The World At A Glance
Wolves once ranged in a wide variety of ecosystems around the world in the northern hemisphere. Changing habitats, prey densities and availability, and human competition and hunting are influencing variables on where wolves can live. Currently, wild wolf populations representing two, distinct species of wolf are found in North America, Europe, Asia and Africa.
Explore this section for details on wolf populations around the world. Information is categorized by region, country, province and state, and is updated using a variety of scientific sources such as national agencies or organizations, scientific literature as well as from wolf professionals as it becomes available.
Requirements For Survival
Wolves in the wild have three main requirements for survival: an adequate food base, habitat to reside in (and for their food to reside in), and tolerance from humans. The first two are fairly straightforward. The last requirement is much more complex. The word “tolerance” does not mean that every person must like wolves. It means that people accept the existence of wolves living on the landscape with them and allow them to live. In some cases, this may mean that conflict between wolves and humans must be addressed, such as depredation.
So, how do these requirements fit into the life of wolves around the world?
Prey – Food
The wolf is a large carnivore and requires a diet high in protein. Wolves are also referred to as top-level predators because there is no other wild animal that hunts wolves to eat them. As a large carnivore, the wolf requires a large prey source, usually an ungulate or hoofed animal, such as deer, moose, elk or caribou. These large hoofed animals make up most of the diet of wolves around the world. In fact, in most places where wolves live, you will find an ungulate. Wolves will supplement their diet with smaller mammals such as beaver, hares/rabbits or lemmings when they can. Wolves occasionally eat garbage and livestock as well. This is a point of controversy that requires mitigation by wildlife management agents and, when possible, alternative husbandry methods (guard animals, fencing, fladry, range –riders, etc.).
The types of ungulate that wolves eat changes as we travel around the world in wolf range. Why do you think the shapes, sizes or colors of prey change geographically?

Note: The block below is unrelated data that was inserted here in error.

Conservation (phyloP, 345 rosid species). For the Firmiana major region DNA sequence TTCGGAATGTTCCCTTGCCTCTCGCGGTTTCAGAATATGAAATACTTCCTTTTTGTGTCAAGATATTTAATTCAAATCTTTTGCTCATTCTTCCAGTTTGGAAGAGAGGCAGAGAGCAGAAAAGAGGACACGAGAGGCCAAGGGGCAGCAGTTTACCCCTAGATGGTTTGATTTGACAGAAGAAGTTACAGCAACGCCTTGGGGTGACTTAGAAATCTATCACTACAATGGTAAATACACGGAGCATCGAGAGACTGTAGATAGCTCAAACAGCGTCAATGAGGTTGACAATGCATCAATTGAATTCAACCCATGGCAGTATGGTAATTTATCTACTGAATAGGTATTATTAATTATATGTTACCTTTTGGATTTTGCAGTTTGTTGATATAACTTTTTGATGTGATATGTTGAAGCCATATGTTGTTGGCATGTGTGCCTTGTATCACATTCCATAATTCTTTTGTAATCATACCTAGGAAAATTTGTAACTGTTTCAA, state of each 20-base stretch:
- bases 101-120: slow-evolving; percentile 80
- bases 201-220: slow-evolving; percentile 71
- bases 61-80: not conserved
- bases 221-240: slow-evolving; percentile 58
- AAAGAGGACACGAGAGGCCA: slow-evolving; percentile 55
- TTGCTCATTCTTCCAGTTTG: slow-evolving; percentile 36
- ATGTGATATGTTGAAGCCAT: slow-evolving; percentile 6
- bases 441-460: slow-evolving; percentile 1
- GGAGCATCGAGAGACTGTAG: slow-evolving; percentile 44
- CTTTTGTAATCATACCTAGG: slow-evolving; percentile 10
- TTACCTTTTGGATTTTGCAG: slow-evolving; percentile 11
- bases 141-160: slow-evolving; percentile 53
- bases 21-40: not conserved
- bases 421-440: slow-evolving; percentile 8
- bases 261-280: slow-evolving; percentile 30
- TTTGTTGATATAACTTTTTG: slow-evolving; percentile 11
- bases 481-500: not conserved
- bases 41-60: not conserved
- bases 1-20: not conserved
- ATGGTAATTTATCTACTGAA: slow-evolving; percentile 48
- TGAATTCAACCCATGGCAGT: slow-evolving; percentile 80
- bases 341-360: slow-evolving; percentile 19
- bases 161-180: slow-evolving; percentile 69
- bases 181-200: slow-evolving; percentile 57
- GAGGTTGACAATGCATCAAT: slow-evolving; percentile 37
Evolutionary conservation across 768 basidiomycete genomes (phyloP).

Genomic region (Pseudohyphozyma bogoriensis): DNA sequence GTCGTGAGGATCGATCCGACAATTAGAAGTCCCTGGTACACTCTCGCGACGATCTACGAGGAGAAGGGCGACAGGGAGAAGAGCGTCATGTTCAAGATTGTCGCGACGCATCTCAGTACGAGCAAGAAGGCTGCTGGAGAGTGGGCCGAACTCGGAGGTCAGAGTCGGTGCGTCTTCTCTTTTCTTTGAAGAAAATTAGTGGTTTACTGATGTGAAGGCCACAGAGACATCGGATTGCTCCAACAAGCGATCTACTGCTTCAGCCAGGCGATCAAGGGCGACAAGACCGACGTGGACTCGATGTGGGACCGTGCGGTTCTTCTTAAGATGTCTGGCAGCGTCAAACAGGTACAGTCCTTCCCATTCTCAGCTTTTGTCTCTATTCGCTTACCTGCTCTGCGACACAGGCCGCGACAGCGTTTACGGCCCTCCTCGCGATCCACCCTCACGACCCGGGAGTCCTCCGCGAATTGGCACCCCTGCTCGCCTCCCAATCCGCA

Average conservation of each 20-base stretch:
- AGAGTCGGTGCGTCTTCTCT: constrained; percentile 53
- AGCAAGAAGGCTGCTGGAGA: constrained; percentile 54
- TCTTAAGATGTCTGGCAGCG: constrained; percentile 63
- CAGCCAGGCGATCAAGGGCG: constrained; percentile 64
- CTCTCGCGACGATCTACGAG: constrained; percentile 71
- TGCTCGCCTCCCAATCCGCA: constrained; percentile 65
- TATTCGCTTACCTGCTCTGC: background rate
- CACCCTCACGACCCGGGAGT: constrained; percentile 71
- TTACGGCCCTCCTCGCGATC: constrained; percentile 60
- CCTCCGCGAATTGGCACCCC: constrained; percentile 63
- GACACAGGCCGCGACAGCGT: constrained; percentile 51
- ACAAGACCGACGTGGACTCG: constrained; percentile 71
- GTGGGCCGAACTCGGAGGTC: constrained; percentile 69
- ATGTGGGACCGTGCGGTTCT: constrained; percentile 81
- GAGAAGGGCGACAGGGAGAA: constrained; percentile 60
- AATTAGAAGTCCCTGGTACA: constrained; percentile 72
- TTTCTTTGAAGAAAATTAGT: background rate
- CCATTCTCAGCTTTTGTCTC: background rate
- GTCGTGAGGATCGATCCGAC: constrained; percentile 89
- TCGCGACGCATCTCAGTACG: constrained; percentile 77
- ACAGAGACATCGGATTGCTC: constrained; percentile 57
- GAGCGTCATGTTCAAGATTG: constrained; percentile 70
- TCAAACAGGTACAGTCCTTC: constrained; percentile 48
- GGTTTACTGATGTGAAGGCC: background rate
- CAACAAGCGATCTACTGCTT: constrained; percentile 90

Habitat – Wildlands
Wolves were once found in most ecosystems above the 22nd parallel north (north of the equator). Currently, they are found in ecosystems as far north as the North Pole and as far south as the 20th parallel (Mexico City, Mexico; Bombay, India). With such a wide range of latitudes to live in, you can imagine the diversity in types of ecosystems that wolves live in too. From tundra to desert, Great Plains to temperate rainforest, wolves and their prey have adapted to a wide variety of climates and habitats.
The largest concentration of wolves are now are in the northern regions of the world such as Canada and Russia. Why do you think this has changed?
Human Tolerance – Humans are likely the biggest influence on the survival of wolf populations around the world.
We know from history that types of civilizations and cultural beliefs toward wolves shift and change over time influencing human behavior toward wolves and thus, wolf survival.
Whether we realize it or not, humans have a significant influence on wolf survival worldwide. Humans determine management policy including lethal control measures, population caps and hunting and/or trapping seasons. Humans use science to inform management policy and conflict mitigation but we also have opinions and emotions that influence choices we make and actions we take. These actions either directly or indirectly affect wolf survival. Additionally, we pass those opinions and emotions on to others, which may potentially influence someone else’s thoughts and actions towards wolves. Our choices make a difference. What are your opinions about wolves?
Special thanks to the following people and organizations whose financial support made Wolves of the World on the web possible:
Anonymous (3); The James Ford Bell Foundation; Mary Lee Dayton; Nancy Gibson and Ron Sternal, Dr. L. David Mech; and the Tracy A. Weeks Fund of the Saint Paul Foundation.
The International Wolf Center would especially like to thank the biologists from around the world for their assistance in obtaining information found within this section.